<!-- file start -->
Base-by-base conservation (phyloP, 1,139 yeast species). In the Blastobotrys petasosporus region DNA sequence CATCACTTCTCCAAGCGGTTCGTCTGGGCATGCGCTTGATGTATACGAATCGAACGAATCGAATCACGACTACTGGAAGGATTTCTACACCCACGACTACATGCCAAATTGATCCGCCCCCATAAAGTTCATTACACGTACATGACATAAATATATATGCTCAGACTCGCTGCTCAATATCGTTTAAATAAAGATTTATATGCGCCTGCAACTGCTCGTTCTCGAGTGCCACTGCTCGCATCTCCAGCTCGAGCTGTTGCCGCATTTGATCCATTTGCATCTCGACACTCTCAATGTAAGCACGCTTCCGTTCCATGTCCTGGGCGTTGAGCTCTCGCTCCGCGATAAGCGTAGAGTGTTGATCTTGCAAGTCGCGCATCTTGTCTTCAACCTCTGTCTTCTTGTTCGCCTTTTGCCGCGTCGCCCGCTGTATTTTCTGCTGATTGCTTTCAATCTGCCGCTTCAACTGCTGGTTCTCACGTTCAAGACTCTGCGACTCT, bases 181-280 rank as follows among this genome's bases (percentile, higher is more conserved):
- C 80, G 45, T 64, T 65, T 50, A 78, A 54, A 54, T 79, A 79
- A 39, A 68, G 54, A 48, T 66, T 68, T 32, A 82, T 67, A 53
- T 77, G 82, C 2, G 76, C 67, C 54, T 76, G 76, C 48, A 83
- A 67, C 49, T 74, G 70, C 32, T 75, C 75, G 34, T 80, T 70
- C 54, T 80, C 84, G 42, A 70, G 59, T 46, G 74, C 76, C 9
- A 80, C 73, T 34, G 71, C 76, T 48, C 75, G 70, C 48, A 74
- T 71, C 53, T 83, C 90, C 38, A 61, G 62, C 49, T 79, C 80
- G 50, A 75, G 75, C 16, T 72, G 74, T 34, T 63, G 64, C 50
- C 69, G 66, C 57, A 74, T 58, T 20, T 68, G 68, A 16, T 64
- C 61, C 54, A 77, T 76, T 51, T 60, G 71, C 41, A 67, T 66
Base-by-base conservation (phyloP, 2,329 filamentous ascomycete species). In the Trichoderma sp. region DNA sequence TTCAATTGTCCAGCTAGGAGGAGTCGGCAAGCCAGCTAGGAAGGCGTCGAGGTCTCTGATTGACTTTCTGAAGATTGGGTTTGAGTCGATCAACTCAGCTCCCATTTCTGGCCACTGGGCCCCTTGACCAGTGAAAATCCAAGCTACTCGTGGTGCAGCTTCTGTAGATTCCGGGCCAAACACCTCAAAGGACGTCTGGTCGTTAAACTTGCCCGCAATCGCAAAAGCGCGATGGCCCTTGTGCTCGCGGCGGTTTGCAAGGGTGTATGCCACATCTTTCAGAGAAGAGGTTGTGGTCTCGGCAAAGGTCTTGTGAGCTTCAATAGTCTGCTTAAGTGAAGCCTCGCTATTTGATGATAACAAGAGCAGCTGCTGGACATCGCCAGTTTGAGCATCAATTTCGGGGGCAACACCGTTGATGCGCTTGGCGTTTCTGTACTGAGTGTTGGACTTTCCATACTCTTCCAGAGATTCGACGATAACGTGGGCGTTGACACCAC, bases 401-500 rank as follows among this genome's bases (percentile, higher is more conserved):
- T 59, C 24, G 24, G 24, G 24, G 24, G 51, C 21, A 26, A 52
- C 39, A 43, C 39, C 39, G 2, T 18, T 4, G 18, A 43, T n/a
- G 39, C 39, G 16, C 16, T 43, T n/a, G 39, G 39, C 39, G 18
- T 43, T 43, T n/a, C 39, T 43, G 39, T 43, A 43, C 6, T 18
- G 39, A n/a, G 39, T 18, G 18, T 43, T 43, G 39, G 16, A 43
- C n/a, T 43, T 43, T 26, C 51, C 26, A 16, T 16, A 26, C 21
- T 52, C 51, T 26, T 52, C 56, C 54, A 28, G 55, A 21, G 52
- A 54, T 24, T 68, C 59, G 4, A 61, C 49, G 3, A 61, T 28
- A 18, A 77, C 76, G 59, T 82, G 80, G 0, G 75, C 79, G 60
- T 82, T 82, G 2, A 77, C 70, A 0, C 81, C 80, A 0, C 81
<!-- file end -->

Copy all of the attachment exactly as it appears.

Base-by-base conservation (phyloP, 1,139 yeast species). In the Blastobotrys petasosporus region DNA sequence CATCACTTCTCCAAGCGGTTCGTCTGGGCATGCGCTTGATGTATACGAATCGAACGAATCGAATCACGACTACTGGAAGGATTTCTACACCCACGACTACATGCCAAATTGATCCGCCCCCATAAAGTTCATTACACGTACATGACATAAATATATATGCTCAGACTCGCTGCTCAATATCGTTTAAATAAAGATTTATATGCGCCTGCAACTGCTCGTTCTCGAGTGCCACTGCTCGCATCTCCAGCTCGAGCTGTTGCCGCATTTGATCCATTTGCATCTCGACACTCTCAATGTAAGCACGCTTCCGTTCCATGTCCTGGGCGTTGAGCTCTCGCTCCGCGATAAGCGTAGAGTGTTGATCTTGCAAGTCGCGCATCTTGTCTTCAACCTCTGTCTTCTTGTTCGCCTTTTGCCGCGTCGCCCGCTGTATTTTCTGCTGATTGCTTTCAATCTGCCGCTTCAACTGCTGGTTCTCACGTTCAAGACTCTGCGACTCT, bases 181-280 rank as follows among this genome's bases (percentile, higher is more conserved):
- C 80, G 45, T 64, T 65, T 50, A 78, A 54, A 54, T 79, A 79
- A 39, A 68, G 54, A 48, T 66, T 68, T 32, A 82, T 67, A 53
- T 77, G 82, C 2, G 76, C 67, C 54, T 76, G 76, C 48, A 83
- A 67, C 49, T 74, G 70, C 32, T 75, C 75, G 34, T 80, T 70
- C 54, T 80, C 84, G 42, A 70, G 59, T 46, G 74, C 76, C 9
- A 80, C 73, T 34, G 71, C 76, T 48, C 75, G 70, C 48, A 74
- T 71, C 53, T 83, C 90, C 38, A 61, G 62, C 49, T 79, C 80
- G 50, A 75, G 75, C 16, T 72, G 74, T 34, T 63, G 64, C 50
- C 69, G 66, C 57, A 74, T 58, T 20, T 68, G 68, A 16, T 64
- C 61, C 54, A 77, T 76, T 51, T 60, G 71, C 41, A 67, T 66
Base-by-base conservation (phyloP, 2,329 filamentous ascomycete species). In the Trichoderma sp. region DNA sequence TTCAATTGTCCAGCTAGGAGGAGTCGGCAAGCCAGCTAGGAAGGCGTCGAGGTCTCTGATTGACTTTCTGAAGATTGGGTTTGAGTCGATCAACTCAGCTCCCATTTCTGGCCACTGGGCCCCTTGACCAGTGAAAATCCAAGCTACTCGTGGTGCAGCTTCTGTAGATTCCGGGCCAAACACCTCAAAGGACGTCTGGTCGTTAAACTTGCCCGCAATCGCAAAAGCGCGATGGCCCTTGTGCTCGCGGCGGTTTGCAAGGGTGTATGCCACATCTTTCAGAGAAGAGGTTGTGGTCTCGGCAAAGGTCTTGTGAGCTTCAATAGTCTGCTTAAGTGAAGCCTCGCTATTTGATGATAACAAGAGCAGCTGCTGGACATCGCCAGTTTGAGCATCAATTTCGGGGGCAACACCGTTGATGCGCTTGGCGTTTCTGTACTGAGTGTTGGACTTTCCATACTCTTCCAGAGATTCGACGATAACGTGGGCGTTGACACCAC, bases 401-500 rank as follows among this genome's bases (percentile, higher is more conserved):
- T 59, C 24, G 24, G 24, G 24, G 24, G 51, C 21, A 26, A 52
- C 39, A 43, C 39, C 39, G 2, T 18, T 4, G 18, A 43, T n/a
- G 39, C 39, G 16, C 16, T 43, T n/a, G 39, G 39, C 39, G 18
- T 43, T 43, T n/a, C 39, T 43, G 39, T 43, A 43, C 6, T 18
- G 39, A n/a, G 39, T 18, G 18, T 43, T 43, G 39, G 16, A 43
- C n/a, T 43, T 43, T 26, C 51, C 26, A 16, T 16, A 26, C 21
- T 52, C 51, T 26, T 52, C 56, C 54, A 28, G 55, A 21, G 52
- A 54, T 24, T 68, C 59, G 4, A 61, C 49, G 3, A 61, T 28
- A 18, A 77, C 76, G 59, T 82, G 80, G 0, G 75, C 79, G 60
- T 82, T 82, G 2, A 77, C 70, A 0, C 81, C 80, A 0, C 81